Now I’m not saying that this is for every parent out there. It was just one way for us as a family to keep Christ in Christmas. But then that got me thinking. Does anyone here remember he telling you in my last homily that every weekend, you have homework to do after attending Mass? Remember? You listen to the readings and the homily and then allow them to challenge you the rest of the week to become more Christ-like. Well, I’ve got another homework assignment for you today. And this assignment will take you just under one year to complete. Sorry….

We just began a new year. 2018. This is traditionally a time when people try to begin new habits. Hopefully good habits since we always want to try and improve our lives from last year, right? But rather than making a “New Year Resolution,” I want you to think of offering three gifts. But these won’t be material gifts. Let me explain. To decide on the three gifts, I challenge you to go to prayer. Find some quiet time, close your eyes, and picture Jesus Christ sitting next to you. For a time, just be present to one another. And after a few minutes, ask Jesus, “What can I do to be more like you?” And then be quiet. Allow your brain to wonder with the Holy Spirit’s guidance. I guarantee you that, at some point, you’ll be able to think of at least three areas of your life that can be improved. And whatever those three things happen to be in your case… those are the three gifts you will work on all year.

It could be your health. Maybe you need to take better care of yourself so you can help others. It could be your finances. Wouldn’t it be nice to free up some money so you can donate to those in need? It could be to heal a broken relationship or possibly even to end a harmful relationship. Chances are it’s going to be challenging. Change usually doesn’t come easily. But changing for the better is always worth it in the end. And who doesn’t want to change and become more Christ-like?

Christmas is officially over after this Monday. That means we’ll be right back here celebrating Christmas in 11 ½ months. You and I both realize that it’ll be here in a blink of an eye. It always does. So why not start preparing yourself now to celebrate next Christmas in a richer, fuller way. Decide now on what three gifts you want to offer to Christ NEXT Christmas. You’ll have 11 ½ months to work on them. And how amazing will it be to be able to take all of that hard work and sacrifice, all of that positive change, all of that Christian transformation… and then lay those three gifts down at the manger next Christmas…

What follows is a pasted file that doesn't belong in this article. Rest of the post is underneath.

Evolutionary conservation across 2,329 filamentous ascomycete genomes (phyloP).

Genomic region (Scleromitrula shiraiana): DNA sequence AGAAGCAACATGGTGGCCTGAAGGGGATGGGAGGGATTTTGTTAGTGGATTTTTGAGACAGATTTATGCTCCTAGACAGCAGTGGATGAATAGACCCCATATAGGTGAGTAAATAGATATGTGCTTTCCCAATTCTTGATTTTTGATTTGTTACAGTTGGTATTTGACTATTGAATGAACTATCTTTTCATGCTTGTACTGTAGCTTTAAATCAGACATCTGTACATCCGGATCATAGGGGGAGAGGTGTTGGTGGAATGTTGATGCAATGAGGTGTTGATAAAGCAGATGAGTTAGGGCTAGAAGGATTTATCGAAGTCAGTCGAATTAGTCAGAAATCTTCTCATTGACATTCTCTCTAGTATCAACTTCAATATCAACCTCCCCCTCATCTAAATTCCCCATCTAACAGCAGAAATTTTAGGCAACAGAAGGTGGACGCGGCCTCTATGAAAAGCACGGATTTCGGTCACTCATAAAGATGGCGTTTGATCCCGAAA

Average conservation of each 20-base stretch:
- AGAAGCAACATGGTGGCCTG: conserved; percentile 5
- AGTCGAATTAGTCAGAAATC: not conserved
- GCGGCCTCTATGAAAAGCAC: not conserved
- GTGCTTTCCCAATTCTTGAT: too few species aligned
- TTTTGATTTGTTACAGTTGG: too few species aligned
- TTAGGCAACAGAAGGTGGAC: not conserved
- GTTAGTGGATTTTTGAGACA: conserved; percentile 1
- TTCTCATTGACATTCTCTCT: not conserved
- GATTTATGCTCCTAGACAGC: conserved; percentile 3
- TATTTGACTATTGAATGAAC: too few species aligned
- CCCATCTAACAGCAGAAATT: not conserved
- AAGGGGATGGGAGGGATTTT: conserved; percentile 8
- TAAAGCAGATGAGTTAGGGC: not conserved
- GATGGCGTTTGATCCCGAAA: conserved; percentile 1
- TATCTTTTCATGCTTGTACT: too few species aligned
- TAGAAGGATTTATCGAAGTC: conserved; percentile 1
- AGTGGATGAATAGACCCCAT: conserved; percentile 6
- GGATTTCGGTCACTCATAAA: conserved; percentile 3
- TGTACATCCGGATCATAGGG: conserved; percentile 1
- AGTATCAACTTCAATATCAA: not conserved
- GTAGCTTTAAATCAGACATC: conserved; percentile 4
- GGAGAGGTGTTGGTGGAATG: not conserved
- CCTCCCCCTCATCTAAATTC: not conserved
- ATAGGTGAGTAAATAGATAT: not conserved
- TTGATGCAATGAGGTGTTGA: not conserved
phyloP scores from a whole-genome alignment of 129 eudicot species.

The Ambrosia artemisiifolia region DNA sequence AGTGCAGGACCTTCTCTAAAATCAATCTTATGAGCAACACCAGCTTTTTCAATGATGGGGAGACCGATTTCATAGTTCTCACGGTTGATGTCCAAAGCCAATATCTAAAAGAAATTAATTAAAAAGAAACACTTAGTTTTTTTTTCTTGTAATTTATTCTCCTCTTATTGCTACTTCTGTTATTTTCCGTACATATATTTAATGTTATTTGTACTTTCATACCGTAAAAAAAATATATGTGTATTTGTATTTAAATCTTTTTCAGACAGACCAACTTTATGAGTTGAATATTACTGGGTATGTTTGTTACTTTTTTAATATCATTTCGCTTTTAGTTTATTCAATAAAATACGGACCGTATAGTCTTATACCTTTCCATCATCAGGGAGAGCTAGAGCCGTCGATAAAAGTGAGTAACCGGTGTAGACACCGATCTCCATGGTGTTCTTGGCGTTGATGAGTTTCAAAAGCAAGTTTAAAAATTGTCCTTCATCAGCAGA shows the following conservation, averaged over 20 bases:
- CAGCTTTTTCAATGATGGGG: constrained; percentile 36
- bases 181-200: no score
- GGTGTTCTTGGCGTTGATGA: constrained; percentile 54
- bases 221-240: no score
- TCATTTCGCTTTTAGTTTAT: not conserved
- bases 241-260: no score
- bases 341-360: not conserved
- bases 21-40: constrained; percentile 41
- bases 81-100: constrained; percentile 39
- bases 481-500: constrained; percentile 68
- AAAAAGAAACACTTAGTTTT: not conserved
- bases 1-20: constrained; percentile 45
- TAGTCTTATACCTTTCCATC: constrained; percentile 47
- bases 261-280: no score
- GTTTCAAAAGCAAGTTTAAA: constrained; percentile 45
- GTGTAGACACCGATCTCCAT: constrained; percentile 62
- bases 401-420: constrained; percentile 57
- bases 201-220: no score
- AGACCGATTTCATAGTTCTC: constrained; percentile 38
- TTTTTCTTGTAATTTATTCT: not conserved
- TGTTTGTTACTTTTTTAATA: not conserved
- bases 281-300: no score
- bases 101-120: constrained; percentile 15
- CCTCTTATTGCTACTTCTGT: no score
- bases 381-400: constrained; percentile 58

I realize it’s a long way away. A lot can happen over the next year. There will be a lot of ups and downs. But be like the Magi… let the star of Christ guide you. And once you reach the Star on December 25, 2018, you will approach the manger as a changed person. And with your head held high… with a rekindled faith… you will kneel down and lay your gifts at the feet of our New Born King!

Don’t Bury Your Talents

33rd Sunday in Ordinary Time (November 19, 2017) Year A

Proverbs 31:10-13,19-20,30-31

Psalm 128:1-2,3,4-5(1a)

1 Thessalonians 5:1-6

Matthew 25:14-30

I don’t know about you, but does it seem like our community has felt the sting of death a lot over the past month or two? My mom, (parishioner) Daniel Gagnon’s brother and his father, (our church secretary) Melanie White’s father, (from our community) Jerry Broderick and just last week we received the shocking news of Leon Mayo’s sudden death. To be blunt, I’m almost afraid to answer my phone anymore for fear of hearing who died next.

Our recent encounters with death really puts into perspective just how precious and short life is on earth. That is why it is so incredibly important to listen, and I mean REALLY listen to what today’s readings are trying to motivate us to do with our lives.

Paul’s letter to the Thessalonians urges them to get ready for the coming of the Lord. Now, I’m sure St. Paul here is speaking of the 2nd coming of Christ, when He will come down from Heaven… but it can also very well refer to when we will see Christ face to face immediately after our own death.